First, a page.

Section: Scientific Foundations
Most of the research in activities 1.1, 1.2, 1.3 are mainly concerned with rather traditional security properties, namely secrecy or authentication—in general, (un)reachability properties. However, in cryptography many properties are formulated as indisitinguishability properties.
Strong notions of secrecy are not reachability properties, and in fact are not trace properties. Rather, they are characterized using contextual equivalences. A notion of bisimulation complete for contextual equivalence in the spi-calculus was found by Cortier  . The cryptographic results of  relate cryptographic security to static equivalence , a form of contextual equivalence well-suited to passive adversaries introduced in Abadi and Fournet's applied pi-calculus  . Notions of strong security and contextual equivalence have also been studied in the framework of higher-order computation (a lambda-calculus with name creation and cryptographic primitives) by Zhang, using Kripke logical relations  ,  ,  . Zhang's thesis  was awarded the 2006 prize of the AFCRST (French-Chinese Association for Scientific and Technical Research). Other examples of indistinguishability properties that we have studied are privacy-related properties such as those appearing in electronic voting protocols  and offline guessing attacks  .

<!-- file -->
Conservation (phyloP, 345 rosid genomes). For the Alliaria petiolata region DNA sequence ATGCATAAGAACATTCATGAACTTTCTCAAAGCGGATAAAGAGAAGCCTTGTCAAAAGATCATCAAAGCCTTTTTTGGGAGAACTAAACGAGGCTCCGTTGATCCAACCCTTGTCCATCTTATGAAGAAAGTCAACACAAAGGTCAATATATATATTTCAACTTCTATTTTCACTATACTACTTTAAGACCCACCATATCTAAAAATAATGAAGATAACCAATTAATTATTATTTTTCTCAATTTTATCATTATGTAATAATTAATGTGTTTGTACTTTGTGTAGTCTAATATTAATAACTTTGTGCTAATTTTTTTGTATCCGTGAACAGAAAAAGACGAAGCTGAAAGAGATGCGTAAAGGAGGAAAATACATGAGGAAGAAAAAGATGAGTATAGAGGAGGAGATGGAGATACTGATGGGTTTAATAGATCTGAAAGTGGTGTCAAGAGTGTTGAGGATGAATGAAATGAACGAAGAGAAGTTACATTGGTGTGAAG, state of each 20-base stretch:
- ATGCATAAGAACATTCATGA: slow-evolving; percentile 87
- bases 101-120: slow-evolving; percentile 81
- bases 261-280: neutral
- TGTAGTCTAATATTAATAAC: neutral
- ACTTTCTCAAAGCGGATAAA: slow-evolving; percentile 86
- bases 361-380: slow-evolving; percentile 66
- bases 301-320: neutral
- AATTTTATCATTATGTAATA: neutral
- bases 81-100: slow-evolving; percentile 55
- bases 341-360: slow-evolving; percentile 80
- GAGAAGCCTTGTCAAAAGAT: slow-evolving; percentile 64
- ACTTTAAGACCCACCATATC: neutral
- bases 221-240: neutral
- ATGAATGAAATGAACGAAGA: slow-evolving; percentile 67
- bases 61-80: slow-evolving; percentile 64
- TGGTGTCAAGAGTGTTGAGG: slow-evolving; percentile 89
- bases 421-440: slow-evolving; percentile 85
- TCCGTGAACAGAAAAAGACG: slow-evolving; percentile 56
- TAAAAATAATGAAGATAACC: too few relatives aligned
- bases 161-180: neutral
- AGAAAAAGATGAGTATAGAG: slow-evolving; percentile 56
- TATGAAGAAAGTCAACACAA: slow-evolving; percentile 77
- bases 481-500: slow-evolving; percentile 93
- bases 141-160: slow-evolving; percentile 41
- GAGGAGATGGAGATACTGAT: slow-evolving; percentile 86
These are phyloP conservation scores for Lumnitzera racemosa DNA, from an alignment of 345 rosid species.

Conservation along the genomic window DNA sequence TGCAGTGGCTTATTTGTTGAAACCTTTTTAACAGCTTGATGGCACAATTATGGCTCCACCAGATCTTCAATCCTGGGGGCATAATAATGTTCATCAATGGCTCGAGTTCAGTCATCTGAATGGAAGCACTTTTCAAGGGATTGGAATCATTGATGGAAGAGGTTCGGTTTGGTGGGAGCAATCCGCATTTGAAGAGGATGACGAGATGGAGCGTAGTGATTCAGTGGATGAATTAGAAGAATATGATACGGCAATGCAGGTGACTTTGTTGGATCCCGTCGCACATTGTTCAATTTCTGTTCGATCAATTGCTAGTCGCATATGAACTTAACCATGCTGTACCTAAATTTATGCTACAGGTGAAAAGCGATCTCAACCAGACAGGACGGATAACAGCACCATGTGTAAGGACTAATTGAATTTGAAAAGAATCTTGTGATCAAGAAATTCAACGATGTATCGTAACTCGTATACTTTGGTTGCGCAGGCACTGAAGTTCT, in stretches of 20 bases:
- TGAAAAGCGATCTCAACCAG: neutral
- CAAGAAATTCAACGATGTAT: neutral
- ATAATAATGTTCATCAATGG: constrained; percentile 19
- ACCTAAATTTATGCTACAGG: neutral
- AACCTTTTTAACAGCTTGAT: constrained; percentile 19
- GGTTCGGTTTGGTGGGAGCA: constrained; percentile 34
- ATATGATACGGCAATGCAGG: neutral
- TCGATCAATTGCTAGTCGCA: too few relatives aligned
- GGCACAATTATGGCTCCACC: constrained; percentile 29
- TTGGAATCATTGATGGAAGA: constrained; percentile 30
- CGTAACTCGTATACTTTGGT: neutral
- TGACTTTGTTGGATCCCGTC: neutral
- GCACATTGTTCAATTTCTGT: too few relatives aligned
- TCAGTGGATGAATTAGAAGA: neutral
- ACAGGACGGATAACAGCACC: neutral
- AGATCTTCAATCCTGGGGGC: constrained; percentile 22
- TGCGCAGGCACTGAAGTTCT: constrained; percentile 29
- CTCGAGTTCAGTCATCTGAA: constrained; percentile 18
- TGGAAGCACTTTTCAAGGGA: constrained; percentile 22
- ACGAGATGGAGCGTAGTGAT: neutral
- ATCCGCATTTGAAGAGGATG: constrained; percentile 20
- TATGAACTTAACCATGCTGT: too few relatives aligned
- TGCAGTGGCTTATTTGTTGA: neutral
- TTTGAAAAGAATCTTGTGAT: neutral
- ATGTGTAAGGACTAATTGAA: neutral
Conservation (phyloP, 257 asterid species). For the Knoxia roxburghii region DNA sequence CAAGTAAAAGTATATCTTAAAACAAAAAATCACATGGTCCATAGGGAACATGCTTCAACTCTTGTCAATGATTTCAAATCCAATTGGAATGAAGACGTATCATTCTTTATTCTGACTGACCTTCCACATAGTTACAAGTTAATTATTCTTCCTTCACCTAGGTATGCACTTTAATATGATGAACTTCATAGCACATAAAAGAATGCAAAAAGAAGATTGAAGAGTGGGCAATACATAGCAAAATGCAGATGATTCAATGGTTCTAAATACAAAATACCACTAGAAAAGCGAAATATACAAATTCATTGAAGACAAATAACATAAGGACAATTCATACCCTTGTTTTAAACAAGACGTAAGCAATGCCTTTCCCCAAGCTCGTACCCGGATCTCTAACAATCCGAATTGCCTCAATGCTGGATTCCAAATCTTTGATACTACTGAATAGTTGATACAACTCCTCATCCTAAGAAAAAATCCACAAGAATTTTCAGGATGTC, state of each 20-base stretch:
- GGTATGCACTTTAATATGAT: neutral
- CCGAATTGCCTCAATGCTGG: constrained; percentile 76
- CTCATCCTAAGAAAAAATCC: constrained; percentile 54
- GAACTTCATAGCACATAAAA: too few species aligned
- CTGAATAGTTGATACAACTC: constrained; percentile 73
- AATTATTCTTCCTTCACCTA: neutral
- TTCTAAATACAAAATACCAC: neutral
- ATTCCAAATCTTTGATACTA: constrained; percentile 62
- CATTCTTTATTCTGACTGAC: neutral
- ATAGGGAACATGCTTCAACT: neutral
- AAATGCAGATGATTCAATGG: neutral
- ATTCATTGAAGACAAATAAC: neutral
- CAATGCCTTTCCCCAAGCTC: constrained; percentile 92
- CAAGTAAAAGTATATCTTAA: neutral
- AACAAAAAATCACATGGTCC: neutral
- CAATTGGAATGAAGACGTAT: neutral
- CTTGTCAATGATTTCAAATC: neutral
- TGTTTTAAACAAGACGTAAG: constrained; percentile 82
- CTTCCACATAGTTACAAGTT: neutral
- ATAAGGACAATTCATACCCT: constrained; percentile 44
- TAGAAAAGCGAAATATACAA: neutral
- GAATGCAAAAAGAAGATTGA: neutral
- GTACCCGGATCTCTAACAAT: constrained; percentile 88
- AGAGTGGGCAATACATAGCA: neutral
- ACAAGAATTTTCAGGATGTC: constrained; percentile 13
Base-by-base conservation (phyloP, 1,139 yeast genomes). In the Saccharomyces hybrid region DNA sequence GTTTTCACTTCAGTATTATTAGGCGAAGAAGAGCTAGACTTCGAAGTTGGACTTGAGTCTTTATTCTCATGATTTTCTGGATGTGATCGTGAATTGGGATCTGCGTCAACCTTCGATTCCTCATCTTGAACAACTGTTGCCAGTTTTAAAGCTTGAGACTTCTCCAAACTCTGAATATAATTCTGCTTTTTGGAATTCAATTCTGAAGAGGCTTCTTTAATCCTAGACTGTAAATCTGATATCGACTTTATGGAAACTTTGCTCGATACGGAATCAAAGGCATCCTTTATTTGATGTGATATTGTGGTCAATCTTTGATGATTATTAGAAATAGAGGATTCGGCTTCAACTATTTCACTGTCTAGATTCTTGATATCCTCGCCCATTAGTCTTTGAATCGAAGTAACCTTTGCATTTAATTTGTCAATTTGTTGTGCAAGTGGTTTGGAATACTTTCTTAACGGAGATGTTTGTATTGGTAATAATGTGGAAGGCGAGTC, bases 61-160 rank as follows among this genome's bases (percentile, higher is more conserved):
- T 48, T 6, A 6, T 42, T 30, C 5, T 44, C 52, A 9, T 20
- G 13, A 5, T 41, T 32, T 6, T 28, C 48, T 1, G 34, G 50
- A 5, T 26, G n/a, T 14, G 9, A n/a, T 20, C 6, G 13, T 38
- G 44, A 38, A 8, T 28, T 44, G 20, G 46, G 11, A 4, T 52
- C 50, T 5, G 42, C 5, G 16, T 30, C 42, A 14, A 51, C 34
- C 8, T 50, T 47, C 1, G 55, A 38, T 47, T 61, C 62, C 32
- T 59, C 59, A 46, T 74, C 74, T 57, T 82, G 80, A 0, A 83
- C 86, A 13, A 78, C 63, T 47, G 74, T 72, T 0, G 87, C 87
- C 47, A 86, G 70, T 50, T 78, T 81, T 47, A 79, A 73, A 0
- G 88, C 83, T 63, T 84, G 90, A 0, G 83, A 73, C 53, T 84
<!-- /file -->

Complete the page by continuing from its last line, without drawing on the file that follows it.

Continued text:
In SECSI, we have been working on decision procedures, combination and composition results for such equivalence properties. In particular, decision procedures for many equational theories  ,  ,  ,  , combination  and composition  results have been achieved for static equivalence. In the active case we are also working on symbolic methods for deciding obervational equivalences  ,  .
The thrust is on more properties and more automation .